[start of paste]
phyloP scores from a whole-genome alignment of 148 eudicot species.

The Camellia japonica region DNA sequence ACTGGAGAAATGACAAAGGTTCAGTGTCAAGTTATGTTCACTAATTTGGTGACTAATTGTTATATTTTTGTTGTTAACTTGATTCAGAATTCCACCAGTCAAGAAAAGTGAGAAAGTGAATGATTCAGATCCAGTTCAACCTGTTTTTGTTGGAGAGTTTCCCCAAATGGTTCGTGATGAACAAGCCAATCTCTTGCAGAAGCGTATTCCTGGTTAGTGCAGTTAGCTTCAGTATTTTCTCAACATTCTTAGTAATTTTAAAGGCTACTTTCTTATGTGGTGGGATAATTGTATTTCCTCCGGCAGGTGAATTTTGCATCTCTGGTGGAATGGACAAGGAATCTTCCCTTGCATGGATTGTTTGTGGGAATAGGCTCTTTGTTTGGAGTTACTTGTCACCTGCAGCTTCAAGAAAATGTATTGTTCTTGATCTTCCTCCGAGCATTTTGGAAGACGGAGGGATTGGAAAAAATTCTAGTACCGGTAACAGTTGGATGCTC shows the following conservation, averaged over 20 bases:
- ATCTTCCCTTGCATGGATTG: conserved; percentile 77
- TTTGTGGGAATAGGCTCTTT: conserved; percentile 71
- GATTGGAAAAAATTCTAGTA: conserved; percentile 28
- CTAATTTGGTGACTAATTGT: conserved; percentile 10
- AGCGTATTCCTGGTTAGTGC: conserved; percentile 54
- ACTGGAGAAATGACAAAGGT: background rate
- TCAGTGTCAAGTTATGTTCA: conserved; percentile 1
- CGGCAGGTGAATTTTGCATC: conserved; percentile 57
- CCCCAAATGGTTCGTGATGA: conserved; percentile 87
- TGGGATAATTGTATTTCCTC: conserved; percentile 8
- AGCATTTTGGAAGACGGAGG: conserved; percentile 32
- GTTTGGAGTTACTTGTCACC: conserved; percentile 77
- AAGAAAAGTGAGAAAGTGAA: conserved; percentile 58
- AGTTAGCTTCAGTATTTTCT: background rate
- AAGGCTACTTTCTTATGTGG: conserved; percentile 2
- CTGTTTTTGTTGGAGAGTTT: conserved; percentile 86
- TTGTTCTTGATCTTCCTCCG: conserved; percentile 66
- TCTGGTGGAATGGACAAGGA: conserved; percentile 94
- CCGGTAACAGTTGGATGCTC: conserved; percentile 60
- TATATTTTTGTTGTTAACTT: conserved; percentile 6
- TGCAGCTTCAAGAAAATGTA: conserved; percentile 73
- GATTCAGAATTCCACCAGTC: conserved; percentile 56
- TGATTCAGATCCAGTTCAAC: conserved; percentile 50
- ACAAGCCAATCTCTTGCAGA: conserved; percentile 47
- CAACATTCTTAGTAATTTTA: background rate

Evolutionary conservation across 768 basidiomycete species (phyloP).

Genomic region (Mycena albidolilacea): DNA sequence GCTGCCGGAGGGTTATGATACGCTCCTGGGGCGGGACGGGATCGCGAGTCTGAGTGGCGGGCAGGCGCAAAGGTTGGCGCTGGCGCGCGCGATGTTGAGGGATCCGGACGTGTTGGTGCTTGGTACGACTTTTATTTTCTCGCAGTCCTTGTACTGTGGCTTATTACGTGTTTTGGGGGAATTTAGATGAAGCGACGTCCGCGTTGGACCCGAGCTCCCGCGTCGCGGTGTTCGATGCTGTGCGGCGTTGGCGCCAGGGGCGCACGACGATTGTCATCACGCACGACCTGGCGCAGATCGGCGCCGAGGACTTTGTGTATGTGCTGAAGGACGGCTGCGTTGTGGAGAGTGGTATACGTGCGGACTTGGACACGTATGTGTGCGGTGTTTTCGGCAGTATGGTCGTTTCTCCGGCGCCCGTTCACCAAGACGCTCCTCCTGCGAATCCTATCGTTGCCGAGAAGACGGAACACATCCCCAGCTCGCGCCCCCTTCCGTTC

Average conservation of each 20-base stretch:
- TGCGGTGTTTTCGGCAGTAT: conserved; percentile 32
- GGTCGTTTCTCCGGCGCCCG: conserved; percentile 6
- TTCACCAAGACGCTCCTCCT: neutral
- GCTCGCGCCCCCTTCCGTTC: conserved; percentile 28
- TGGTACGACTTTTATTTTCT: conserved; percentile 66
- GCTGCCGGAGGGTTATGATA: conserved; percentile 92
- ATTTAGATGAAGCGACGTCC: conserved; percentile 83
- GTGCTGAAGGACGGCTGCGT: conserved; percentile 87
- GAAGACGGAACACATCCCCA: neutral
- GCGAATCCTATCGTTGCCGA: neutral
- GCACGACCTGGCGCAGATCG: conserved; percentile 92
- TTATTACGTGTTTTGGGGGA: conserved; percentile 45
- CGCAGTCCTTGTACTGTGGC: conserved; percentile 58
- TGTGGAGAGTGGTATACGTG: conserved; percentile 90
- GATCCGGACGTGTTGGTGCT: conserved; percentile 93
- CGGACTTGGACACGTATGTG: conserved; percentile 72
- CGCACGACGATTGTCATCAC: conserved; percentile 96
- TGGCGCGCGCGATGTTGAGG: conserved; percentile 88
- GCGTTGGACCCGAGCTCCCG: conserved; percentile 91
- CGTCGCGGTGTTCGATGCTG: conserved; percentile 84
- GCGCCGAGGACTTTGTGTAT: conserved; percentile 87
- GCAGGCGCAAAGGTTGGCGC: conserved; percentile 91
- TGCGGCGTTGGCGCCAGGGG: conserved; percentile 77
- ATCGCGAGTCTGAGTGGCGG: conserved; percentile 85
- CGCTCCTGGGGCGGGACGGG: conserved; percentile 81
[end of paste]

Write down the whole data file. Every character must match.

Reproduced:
phyloP scores from a whole-genome alignment of 148 eudicot species.

The Camellia japonica region DNA sequence ACTGGAGAAATGACAAAGGTTCAGTGTCAAGTTATGTTCACTAATTTGGTGACTAATTGTTATATTTTTGTTGTTAACTTGATTCAGAATTCCACCAGTCAAGAAAAGTGAGAAAGTGAATGATTCAGATCCAGTTCAACCTGTTTTTGTTGGAGAGTTTCCCCAAATGGTTCGTGATGAACAAGCCAATCTCTTGCAGAAGCGTATTCCTGGTTAGTGCAGTTAGCTTCAGTATTTTCTCAACATTCTTAGTAATTTTAAAGGCTACTTTCTTATGTGGTGGGATAATTGTATTTCCTCCGGCAGGTGAATTTTGCATCTCTGGTGGAATGGACAAGGAATCTTCCCTTGCATGGATTGTTTGTGGGAATAGGCTCTTTGTTTGGAGTTACTTGTCACCTGCAGCTTCAAGAAAATGTATTGTTCTTGATCTTCCTCCGAGCATTTTGGAAGACGGAGGGATTGGAAAAAATTCTAGTACCGGTAACAGTTGGATGCTC shows the following conservation, averaged over 20 bases:
- ATCTTCCCTTGCATGGATTG: conserved; percentile 77
- TTTGTGGGAATAGGCTCTTT: conserved; percentile 71
- GATTGGAAAAAATTCTAGTA: conserved; percentile 28
- CTAATTTGGTGACTAATTGT: conserved; percentile 10
- AGCGTATTCCTGGTTAGTGC: conserved; percentile 54
- ACTGGAGAAATGACAAAGGT: background rate
- TCAGTGTCAAGTTATGTTCA: conserved; percentile 1
- CGGCAGGTGAATTTTGCATC: conserved; percentile 57
- CCCCAAATGGTTCGTGATGA: conserved; percentile 87
- TGGGATAATTGTATTTCCTC: conserved; percentile 8
- AGCATTTTGGAAGACGGAGG: conserved; percentile 32
- GTTTGGAGTTACTTGTCACC: conserved; percentile 77
- AAGAAAAGTGAGAAAGTGAA: conserved; percentile 58
- AGTTAGCTTCAGTATTTTCT: background rate
- AAGGCTACTTTCTTATGTGG: conserved; percentile 2
- CTGTTTTTGTTGGAGAGTTT: conserved; percentile 86
- TTGTTCTTGATCTTCCTCCG: conserved; percentile 66
- TCTGGTGGAATGGACAAGGA: conserved; percentile 94
- CCGGTAACAGTTGGATGCTC: conserved; percentile 60
- TATATTTTTGTTGTTAACTT: conserved; percentile 6
- TGCAGCTTCAAGAAAATGTA: conserved; percentile 73
- GATTCAGAATTCCACCAGTC: conserved; percentile 56
- TGATTCAGATCCAGTTCAAC: conserved; percentile 50
- ACAAGCCAATCTCTTGCAGA: conserved; percentile 47
- CAACATTCTTAGTAATTTTA: background rate

Evolutionary conservation across 768 basidiomycete species (phyloP).

Genomic region (Mycena albidolilacea): DNA sequence GCTGCCGGAGGGTTATGATACGCTCCTGGGGCGGGACGGGATCGCGAGTCTGAGTGGCGGGCAGGCGCAAAGGTTGGCGCTGGCGCGCGCGATGTTGAGGGATCCGGACGTGTTGGTGCTTGGTACGACTTTTATTTTCTCGCAGTCCTTGTACTGTGGCTTATTACGTGTTTTGGGGGAATTTAGATGAAGCGACGTCCGCGTTGGACCCGAGCTCCCGCGTCGCGGTGTTCGATGCTGTGCGGCGTTGGCGCCAGGGGCGCACGACGATTGTCATCACGCACGACCTGGCGCAGATCGGCGCCGAGGACTTTGTGTATGTGCTGAAGGACGGCTGCGTTGTGGAGAGTGGTATACGTGCGGACTTGGACACGTATGTGTGCGGTGTTTTCGGCAGTATGGTCGTTTCTCCGGCGCCCGTTCACCAAGACGCTCCTCCTGCGAATCCTATCGTTGCCGAGAAGACGGAACACATCCCCAGCTCGCGCCCCCTTCCGTTC

Average conservation of each 20-base stretch:
- TGCGGTGTTTTCGGCAGTAT: conserved; percentile 32
- GGTCGTTTCTCCGGCGCCCG: conserved; percentile 6
- TTCACCAAGACGCTCCTCCT: neutral
- GCTCGCGCCCCCTTCCGTTC: conserved; percentile 28
- TGGTACGACTTTTATTTTCT: conserved; percentile 66
- GCTGCCGGAGGGTTATGATA: conserved; percentile 92
- ATTTAGATGAAGCGACGTCC: conserved; percentile 83
- GTGCTGAAGGACGGCTGCGT: conserved; percentile 87
- GAAGACGGAACACATCCCCA: neutral
- GCGAATCCTATCGTTGCCGA: neutral
- GCACGACCTGGCGCAGATCG: conserved; percentile 92
- TTATTACGTGTTTTGGGGGA: conserved; percentile 45
- CGCAGTCCTTGTACTGTGGC: conserved; percentile 58
- TGTGGAGAGTGGTATACGTG: conserved; percentile 90
- GATCCGGACGTGTTGGTGCT: conserved; percentile 93
- CGGACTTGGACACGTATGTG: conserved; percentile 72
- CGCACGACGATTGTCATCAC: conserved; percentile 96
- TGGCGCGCGCGATGTTGAGG: conserved; percentile 88
- GCGTTGGACCCGAGCTCCCG: conserved; percentile 91
- CGTCGCGGTGTTCGATGCTG: conserved; percentile 84
- GCGCCGAGGACTTTGTGTAT: conserved; percentile 87
- GCAGGCGCAAAGGTTGGCGC: conserved; percentile 91
- TGCGGCGTTGGCGCCAGGGG: conserved; percentile 77
- ATCGCGAGTCTGAGTGGCGG: conserved; percentile 85
- CGCTCCTGGGGCGGGACGGG: conserved; percentile 81